Our Favorite On-Screen Workplace Nemeses

the officeThe late actress Bette Davis once said, "I do not regret one professional enemy I have made. Any actor who doesn't dare to make an enemy should get out of the business." It seems Davis -- who counted one-time co-star Miriam Hopkins as her life-long arch-nemesis -- was on to something.

Though most of have had the occasional office enemy -- the superior who takes credit for your work, the gum-snapper that sits across the hall -- it seems like small-screen stars take work feuds to a whole 'nother level. From the bitter battles of talk show hosts, to the fictional fights of sitcom stars, here are our favorite battles of on-screen co-workers. (Plus a little professional advice to help them settle their disputes, from relationship expert Susan Shapiro Barash, author of 'Toxic Friends," and "Tripping the Prom Queen.')

The fun foes

Jim Halpert vs. Dwight Schrute, 'The Office'

The feud: The fictional employees of the fictional Dunder Mifflin Paper Company have been rivals from the beginning. Most episodes of the show highlight at least one prank that Jim pulls on Dwight. A few examples:

  • Jim put Dwight's stapler in a Jell-O mold
  • Jim convinced Dwight it was Friday when it was actually Thursday
  • Jim replaced all of Dwight's pens and pencils with crayons
  • Jim sent Dwight a fax from himself in the future, i.e.

To: Dwight Schrute
From: Future Dwight

At 8AM today someone poisons the coffee. Do not drink the coffee. More instructions will follow.
Future Dwight

Dwight then tackled one of his coffee drinking colleagues in an attempt to save him from the poisoned coffee.

The expert says: "Dwight has to face that Jim is bullying him, perhaps in the name of 'friendship' or 'humor', but it is still blatant bullying and a mind game. Although Dwight might benefit from confronting Jim about how this is unacceptable, it will only fuel Jim's antics and give Jim satisfaction to see that Dwight is perturbed. It's better for Dwight to ignore Jim, so that Jim gets no charge out of his antics. When a 'friend' is doing something reprehensible -- which these antics are -- it's best to remove oneself. Ignoring a prankster is often effective and mitigates circumstances."

the cityThe passive-aggressive feud

Erin Kaplan vs. Olivia Palermo, 'The City'

The feud: The slightly passive-mostly aggressive relationship these two colleagues share on the MTV show brings back "mean girl" memories of high school. As co-workers at Elle magazine, Olivia's "incompetence" angers Erin, who is often left cleaning up after Olivia's mistakes. The girls are locked in a constant state of passive-aggressive tension, leading Erin to become so fed up with Olivia's behavior, she gives her boss an ultimatum, saying "It's her or me." Her boss convinces Erin to stay, and the two continue to be work nemeses.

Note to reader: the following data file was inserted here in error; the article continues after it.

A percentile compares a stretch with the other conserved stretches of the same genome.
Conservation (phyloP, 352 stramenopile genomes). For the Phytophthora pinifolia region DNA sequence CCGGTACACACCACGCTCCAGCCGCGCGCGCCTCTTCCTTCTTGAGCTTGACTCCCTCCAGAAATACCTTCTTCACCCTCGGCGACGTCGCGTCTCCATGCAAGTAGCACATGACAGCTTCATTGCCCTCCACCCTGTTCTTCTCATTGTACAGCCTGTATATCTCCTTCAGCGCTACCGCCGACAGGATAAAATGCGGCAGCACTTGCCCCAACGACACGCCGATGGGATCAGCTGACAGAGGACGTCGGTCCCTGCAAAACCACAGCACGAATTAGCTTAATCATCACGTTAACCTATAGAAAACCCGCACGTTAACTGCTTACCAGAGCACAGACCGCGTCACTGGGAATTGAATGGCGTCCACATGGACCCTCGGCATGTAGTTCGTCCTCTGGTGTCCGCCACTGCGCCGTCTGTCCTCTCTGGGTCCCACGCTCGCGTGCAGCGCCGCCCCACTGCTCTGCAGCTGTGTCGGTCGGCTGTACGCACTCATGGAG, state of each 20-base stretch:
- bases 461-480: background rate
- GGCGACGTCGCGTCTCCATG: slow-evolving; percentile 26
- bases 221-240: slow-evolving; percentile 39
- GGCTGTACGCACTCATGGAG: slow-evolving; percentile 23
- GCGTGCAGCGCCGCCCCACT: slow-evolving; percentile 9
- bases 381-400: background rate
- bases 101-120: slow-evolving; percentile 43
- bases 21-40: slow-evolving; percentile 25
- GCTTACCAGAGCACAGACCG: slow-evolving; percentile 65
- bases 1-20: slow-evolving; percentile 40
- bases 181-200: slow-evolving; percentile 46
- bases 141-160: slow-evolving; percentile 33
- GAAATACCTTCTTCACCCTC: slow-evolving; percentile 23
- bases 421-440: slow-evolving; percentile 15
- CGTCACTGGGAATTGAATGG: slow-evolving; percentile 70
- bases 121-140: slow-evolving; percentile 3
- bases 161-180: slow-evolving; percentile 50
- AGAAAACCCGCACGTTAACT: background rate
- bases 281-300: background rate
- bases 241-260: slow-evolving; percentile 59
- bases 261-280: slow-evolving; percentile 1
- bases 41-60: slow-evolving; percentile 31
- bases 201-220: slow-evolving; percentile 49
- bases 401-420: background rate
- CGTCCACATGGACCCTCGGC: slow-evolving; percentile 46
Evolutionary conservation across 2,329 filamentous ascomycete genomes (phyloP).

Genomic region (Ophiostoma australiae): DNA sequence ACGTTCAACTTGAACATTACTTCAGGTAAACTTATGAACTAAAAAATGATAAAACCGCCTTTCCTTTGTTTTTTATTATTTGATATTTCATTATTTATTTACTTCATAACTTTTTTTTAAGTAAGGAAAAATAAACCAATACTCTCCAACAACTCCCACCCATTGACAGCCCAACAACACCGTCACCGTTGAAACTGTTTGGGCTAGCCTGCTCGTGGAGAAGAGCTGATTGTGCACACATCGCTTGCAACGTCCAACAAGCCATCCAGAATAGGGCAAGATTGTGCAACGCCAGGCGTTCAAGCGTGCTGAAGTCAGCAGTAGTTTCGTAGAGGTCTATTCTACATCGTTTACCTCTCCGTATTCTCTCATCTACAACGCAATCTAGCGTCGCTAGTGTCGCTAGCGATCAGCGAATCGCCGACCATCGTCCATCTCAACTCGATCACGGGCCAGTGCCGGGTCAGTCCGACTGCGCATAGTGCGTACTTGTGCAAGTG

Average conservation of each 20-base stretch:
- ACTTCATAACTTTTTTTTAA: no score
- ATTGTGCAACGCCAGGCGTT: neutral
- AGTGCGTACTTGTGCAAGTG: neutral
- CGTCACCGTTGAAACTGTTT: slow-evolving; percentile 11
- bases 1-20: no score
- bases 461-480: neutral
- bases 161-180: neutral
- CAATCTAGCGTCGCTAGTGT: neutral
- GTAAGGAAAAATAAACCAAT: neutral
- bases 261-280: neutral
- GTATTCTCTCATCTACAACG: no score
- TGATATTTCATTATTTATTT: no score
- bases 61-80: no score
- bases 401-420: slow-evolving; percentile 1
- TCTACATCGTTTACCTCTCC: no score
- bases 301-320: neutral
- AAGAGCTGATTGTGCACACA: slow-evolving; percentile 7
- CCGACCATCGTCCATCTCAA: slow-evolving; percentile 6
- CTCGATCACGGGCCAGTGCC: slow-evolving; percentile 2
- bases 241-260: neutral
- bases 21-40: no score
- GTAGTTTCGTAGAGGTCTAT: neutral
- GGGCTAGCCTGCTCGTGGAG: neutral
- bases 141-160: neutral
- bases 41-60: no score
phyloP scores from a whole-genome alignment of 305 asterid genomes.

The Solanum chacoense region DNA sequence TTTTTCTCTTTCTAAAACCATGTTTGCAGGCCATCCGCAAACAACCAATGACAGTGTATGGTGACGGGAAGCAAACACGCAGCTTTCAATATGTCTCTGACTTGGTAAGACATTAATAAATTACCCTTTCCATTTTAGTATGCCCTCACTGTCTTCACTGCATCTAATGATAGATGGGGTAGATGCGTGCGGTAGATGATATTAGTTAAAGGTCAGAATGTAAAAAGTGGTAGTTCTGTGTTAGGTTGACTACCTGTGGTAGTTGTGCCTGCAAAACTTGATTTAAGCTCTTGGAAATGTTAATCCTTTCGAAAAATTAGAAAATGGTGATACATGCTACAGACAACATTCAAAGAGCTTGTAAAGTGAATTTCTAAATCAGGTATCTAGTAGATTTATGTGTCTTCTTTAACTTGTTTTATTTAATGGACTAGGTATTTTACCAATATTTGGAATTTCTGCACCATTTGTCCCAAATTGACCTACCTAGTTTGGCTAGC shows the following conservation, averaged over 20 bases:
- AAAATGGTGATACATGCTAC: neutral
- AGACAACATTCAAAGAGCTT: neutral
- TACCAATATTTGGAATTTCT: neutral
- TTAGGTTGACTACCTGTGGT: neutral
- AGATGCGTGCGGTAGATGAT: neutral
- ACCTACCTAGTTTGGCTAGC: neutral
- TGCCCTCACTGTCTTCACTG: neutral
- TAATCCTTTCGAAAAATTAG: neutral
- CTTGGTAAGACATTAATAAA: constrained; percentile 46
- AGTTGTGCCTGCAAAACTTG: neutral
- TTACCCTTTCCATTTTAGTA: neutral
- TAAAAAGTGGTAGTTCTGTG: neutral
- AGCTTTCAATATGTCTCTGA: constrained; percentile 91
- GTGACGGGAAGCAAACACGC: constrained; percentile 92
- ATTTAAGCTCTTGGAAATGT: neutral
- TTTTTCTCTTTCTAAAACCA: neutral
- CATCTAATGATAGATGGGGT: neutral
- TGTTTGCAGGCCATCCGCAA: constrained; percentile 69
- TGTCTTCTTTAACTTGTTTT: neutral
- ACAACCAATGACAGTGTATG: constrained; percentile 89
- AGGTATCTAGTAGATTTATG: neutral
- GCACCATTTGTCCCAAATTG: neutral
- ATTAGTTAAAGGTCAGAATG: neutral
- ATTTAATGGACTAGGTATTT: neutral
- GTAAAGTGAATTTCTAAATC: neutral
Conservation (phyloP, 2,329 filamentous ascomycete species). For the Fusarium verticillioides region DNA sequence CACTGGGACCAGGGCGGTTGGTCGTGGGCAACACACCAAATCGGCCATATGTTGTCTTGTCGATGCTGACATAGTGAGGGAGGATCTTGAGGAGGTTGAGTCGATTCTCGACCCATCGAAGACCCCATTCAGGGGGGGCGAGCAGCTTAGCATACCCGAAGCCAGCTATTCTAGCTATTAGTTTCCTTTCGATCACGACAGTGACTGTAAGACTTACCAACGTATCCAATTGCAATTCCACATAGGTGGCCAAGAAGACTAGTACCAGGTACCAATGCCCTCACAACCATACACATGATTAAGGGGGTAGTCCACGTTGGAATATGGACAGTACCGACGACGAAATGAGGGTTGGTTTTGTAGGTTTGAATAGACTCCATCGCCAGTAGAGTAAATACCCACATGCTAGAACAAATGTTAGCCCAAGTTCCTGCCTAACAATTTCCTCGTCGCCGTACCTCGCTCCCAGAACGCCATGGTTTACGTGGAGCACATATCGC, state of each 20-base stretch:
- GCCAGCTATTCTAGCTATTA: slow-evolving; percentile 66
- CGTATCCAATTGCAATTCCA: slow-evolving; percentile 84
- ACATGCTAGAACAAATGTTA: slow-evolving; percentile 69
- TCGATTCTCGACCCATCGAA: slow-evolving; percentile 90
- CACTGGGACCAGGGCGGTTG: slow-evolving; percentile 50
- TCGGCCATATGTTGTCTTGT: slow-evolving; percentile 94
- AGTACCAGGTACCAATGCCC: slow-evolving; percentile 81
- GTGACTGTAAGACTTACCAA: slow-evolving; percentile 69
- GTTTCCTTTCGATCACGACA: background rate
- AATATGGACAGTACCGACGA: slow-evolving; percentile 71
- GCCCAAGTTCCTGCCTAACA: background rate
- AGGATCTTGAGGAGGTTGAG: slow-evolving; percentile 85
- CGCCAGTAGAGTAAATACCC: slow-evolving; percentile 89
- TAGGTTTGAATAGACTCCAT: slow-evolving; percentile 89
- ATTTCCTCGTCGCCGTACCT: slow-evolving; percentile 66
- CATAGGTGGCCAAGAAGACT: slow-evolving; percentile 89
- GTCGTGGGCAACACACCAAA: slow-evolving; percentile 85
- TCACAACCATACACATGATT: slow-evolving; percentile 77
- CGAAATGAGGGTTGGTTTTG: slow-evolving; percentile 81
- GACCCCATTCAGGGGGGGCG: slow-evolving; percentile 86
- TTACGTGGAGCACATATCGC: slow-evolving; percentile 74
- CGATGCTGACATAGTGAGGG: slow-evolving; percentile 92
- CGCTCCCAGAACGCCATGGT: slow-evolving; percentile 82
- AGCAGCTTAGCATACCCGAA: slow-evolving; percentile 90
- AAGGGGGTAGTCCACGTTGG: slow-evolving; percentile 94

The expert says: "Workplace scenarios where one colleague feels she is 'carrying' another are tricky because the power is unequal and few of us want to leave our jobs (especially in the downturn). It would improve matters if Olivia had something to offer Erin, because then there is a mutual self interest and the two colleagues [would] support one another. Short of this kind of profitable trading, the friction will continue as new situations will arise because it is the nature of the relationship."

The all-out war

the viewElisabeth Hasselbeck vs. Rosie O'Donnell, 'The View'

The feud: Hasselbeck, the show's conservative voice, has a long history of vehemently defending her right-wing views against those of her more liberal co-hosts on the talk show. Yet her disagreements with O'Donnell were fierce, often resulting in verbal on-air fights between the two women. Their feud came to a head when O'Donnell called Hasselbeck "cowardly" for not defending her in the media. The heated argument that followed was even dubbed "nuclear Wednesday" and "the epic battle" by the media. Days later, O'Donnell left the show for good.

The expert says: "When the situation becomes toxic and escalates, there if often little recourse but to let the friendship go. At this point, a conversation about what happened and the possibility of renegotiating the relationship seems unlikely. However, if there is a history or a bond with the friend, I do suggest that you try to have a conversation/renegotiation. But expect that it probably won't help matters. We leave friends or colleagues when the interchange becomes too demanding or self destructive, when loyalty and trust are missing. Nonetheless, letting go of these connections isn't easy and women, in particular, based on my study, struggle with such a final decision."

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